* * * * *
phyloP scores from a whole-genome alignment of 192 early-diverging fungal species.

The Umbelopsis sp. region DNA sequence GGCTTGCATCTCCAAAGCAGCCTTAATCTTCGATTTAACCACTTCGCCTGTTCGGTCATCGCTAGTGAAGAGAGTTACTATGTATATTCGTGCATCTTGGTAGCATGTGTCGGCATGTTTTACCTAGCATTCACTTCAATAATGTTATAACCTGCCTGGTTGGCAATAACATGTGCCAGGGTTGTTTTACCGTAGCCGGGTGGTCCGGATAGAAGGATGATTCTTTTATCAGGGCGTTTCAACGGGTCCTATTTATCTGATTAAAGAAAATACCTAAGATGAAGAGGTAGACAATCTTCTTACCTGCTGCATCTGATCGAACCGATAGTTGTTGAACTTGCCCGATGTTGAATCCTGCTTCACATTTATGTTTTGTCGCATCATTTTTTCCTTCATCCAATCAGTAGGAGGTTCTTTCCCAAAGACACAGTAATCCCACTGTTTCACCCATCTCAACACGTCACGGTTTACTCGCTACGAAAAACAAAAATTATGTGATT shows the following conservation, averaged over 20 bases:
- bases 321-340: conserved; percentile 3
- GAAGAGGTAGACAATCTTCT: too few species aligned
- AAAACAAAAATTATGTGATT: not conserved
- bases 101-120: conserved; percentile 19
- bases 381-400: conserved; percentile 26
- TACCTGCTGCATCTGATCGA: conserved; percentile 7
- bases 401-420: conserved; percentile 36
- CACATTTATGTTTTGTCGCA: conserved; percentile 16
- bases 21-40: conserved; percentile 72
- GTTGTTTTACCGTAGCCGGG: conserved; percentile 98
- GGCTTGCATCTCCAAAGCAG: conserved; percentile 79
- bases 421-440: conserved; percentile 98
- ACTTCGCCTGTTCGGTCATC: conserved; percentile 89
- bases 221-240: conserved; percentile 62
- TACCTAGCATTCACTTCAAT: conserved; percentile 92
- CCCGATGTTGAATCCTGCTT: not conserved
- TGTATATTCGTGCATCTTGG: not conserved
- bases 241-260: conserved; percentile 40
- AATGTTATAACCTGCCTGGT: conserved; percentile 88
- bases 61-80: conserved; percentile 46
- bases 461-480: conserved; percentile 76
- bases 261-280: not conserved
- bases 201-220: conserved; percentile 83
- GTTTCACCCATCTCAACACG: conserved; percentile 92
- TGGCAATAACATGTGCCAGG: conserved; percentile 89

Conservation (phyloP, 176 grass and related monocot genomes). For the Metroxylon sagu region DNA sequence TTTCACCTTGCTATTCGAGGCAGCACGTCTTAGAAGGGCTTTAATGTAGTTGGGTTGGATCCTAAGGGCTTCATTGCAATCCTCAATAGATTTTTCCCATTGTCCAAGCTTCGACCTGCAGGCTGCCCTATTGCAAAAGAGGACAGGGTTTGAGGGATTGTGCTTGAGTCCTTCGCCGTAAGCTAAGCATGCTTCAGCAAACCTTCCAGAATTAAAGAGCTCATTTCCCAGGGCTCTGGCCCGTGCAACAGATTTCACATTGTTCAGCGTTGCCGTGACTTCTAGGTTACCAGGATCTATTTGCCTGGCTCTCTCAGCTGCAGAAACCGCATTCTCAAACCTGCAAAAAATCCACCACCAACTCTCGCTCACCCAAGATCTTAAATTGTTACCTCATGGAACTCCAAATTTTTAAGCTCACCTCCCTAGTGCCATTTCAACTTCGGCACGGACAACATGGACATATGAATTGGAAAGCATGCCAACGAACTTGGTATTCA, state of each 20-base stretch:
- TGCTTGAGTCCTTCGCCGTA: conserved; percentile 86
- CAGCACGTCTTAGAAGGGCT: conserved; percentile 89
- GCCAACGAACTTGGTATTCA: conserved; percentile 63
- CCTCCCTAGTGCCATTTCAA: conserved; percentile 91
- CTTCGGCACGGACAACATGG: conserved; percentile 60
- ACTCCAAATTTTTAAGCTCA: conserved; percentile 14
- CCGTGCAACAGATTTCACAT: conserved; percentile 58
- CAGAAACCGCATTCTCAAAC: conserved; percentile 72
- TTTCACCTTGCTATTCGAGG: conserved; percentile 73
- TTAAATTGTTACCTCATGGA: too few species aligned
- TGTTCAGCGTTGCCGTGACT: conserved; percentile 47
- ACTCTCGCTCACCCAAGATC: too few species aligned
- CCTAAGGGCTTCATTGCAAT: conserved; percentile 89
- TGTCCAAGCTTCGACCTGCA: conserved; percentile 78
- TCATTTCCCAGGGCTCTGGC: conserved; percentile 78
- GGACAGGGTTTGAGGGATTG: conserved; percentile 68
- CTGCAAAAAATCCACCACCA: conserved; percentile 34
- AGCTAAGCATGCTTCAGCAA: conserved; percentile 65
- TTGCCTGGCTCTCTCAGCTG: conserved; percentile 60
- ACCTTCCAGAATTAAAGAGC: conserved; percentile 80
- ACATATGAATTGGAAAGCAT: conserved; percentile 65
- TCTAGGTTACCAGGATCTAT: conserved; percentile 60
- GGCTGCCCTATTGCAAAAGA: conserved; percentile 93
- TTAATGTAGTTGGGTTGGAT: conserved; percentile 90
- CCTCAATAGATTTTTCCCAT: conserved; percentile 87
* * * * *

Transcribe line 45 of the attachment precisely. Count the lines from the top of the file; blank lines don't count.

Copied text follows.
- CTGCAAAAAATCCACCACCA: conserved; percentile 34